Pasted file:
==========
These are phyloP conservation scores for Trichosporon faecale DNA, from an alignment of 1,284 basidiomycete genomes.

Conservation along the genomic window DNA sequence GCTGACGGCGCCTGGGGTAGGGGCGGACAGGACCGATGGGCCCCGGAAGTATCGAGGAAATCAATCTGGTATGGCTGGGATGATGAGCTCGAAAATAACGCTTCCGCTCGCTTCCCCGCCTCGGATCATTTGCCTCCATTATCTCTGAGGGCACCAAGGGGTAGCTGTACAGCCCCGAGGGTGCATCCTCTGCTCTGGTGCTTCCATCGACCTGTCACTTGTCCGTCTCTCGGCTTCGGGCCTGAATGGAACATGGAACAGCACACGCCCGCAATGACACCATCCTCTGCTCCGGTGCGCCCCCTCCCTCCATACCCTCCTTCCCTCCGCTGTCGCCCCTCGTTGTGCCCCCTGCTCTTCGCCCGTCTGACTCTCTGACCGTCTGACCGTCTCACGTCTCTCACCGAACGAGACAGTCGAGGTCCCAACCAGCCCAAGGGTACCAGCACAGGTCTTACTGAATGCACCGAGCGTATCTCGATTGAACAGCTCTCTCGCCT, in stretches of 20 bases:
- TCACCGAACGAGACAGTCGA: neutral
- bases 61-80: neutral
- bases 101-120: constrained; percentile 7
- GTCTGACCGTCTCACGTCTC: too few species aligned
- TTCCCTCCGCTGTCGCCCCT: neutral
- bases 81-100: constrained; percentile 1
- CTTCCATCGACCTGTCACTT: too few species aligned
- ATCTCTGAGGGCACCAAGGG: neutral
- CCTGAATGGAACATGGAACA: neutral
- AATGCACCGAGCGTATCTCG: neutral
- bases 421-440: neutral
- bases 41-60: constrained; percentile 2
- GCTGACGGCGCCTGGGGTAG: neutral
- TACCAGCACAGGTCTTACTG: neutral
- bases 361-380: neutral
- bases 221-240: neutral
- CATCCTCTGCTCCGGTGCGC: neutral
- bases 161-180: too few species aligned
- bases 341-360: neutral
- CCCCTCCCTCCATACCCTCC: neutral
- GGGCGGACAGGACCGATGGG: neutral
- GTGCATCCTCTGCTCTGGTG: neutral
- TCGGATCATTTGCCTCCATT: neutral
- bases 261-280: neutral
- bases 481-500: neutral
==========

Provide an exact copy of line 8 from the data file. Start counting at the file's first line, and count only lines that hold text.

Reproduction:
- bases 81-100: constrained; percentile 1